Beta Arrestin Biosensors

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BRET biosensors allowing the spatio-temporal moniroting of β-arrestins

How the biosensors work

β-arrestins are multifunctional adaptor proteins classically associated with the “arrest” of G protein-coupled receptor (GPCR)-mediated signaling by promoting receptor desensitization and internalization. However, it is now evident that β-arrestins (mainly β-arrestin 1 and β-arrestin 2) can also scaffold signaling complexes proximal to a given GPCR and modulate the activity of various signaling networks (including ERK1/2, NF-κB, and PI3-K). Importantly, β-arrestin-mediated signaling may be spatially and temporally distinct, and result in different biological outcomes, compared to G protein-mediated signal transduction. Consequently, GPCR-downstream signaling can occur via G protein-dependent and/or β-arrestin-dependent (G protein-independent) mechanisms (1-2). β-arrestins are recruited to activated GPCRs following receptor phosphorylation by G protein-coupled receptor kinases (GRKs) and/or other protein kinases (e.g., PKA, PKC). GPCRs are broadly categorized into two classes based on the stability of their interaction with β-arrestin proteins. Class A GPCRs (e.g., mu opioid receptor, dopamine D1A receptor) generally form transient complexes with β-arrestins at the plasma membrane, internalize into endosomes without β-arrestins and are rapidly recycled to the plasma membrane. Conversely, Class B receptors (e.g., angiotensin II type 1A receptor, vasopressin V2 receptor) form longer-lived complexes with β-arrestins, stably internalize into endosomes with their associated β-arrestins and display slower recycling kinetics (3).

The bioSens-All® β-arrestin membrane recruitment sensors allow for real-time spatio-temporal monitoring of β-arrestins following GPCR activation. The multimolecular β-arrestin biosensors consists of a β-arrestin 1 or 2 fused at their C-terminus to Renilla luciferase (RLuc; R in figure below) that translocates to the plasma membrane anchored green fluorescent protein (GFP; G in following figure) or early endosome anchored GFP. Specifically, these sensors were designed to detect the recruitment of β-arrestin proteins to either the plasma membrane or early endosomes, with localization to each compartment resulting in an increased BRET signal (4).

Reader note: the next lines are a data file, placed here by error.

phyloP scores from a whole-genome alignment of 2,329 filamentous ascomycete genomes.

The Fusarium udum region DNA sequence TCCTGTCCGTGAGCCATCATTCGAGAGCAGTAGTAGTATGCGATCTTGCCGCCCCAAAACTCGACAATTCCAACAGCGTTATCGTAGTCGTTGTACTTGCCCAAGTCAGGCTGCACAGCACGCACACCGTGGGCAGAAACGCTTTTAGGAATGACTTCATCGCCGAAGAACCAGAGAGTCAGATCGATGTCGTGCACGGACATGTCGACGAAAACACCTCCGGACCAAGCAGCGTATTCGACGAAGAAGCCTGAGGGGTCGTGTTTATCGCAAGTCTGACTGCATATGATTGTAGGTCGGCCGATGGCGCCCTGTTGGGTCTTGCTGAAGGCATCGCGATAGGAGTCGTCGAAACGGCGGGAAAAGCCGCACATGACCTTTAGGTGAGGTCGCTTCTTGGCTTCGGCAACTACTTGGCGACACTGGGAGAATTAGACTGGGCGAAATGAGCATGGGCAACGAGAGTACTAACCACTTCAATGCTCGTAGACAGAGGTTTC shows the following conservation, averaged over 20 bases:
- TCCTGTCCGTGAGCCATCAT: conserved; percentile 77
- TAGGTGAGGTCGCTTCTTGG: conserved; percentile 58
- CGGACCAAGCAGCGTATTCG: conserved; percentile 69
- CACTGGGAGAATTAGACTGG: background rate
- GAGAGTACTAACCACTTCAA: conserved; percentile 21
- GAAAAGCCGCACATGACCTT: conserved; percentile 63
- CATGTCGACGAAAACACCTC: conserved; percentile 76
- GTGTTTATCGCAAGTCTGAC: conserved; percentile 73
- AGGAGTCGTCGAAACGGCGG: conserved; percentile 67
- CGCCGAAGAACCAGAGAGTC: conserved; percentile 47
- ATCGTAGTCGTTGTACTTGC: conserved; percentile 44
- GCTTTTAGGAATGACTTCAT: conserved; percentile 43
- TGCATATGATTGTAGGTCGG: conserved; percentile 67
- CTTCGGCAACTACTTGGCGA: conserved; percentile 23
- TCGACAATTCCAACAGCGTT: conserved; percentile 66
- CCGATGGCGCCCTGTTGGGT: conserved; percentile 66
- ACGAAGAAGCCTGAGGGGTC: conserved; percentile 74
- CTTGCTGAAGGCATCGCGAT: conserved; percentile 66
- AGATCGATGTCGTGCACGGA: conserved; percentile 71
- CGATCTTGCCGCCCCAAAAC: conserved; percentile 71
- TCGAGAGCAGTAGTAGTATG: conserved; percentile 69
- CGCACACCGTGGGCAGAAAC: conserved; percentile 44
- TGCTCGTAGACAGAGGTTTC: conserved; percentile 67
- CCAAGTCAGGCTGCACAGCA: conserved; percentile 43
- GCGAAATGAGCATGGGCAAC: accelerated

Beta Arrestin Plasma Membrane recruitment biosensor:

Beta arrestin biosensor, BRET



Beta Arrestin Early Endosome recruitment biosensor:

Beta arrestin biosensor, BRET

β-arrestin recruitment data generated with the Glucagon-like peptide-1 receptor

Beta arrestin biosensor, BRET, results

HEK293 cells were transfected with a receptor coding plasmid (human parathyroid hormone type 1 receptor (PTHR1) or the human mu opioid receptor (MOR)) as well as plasmids coding for the β-arrestin membrane recruitment biosensor or early endosome recruitment biosensor.

The MOR-mediated plasma membrane recruitment of β-arrestin 2 was assessed in the presence of overexpressed WT GRK2. On the day of BRET, cells were rinsed with assay buffer, incubated with coelenterazine and increasing amounts of PTH(1-34) or DAMGO for 10 minutes (β-arrestin-PM sensors) or 30 minutes (β-arrestin-endoE sensors) and BRET subsequently measured.

Beta Arrestin recruitment


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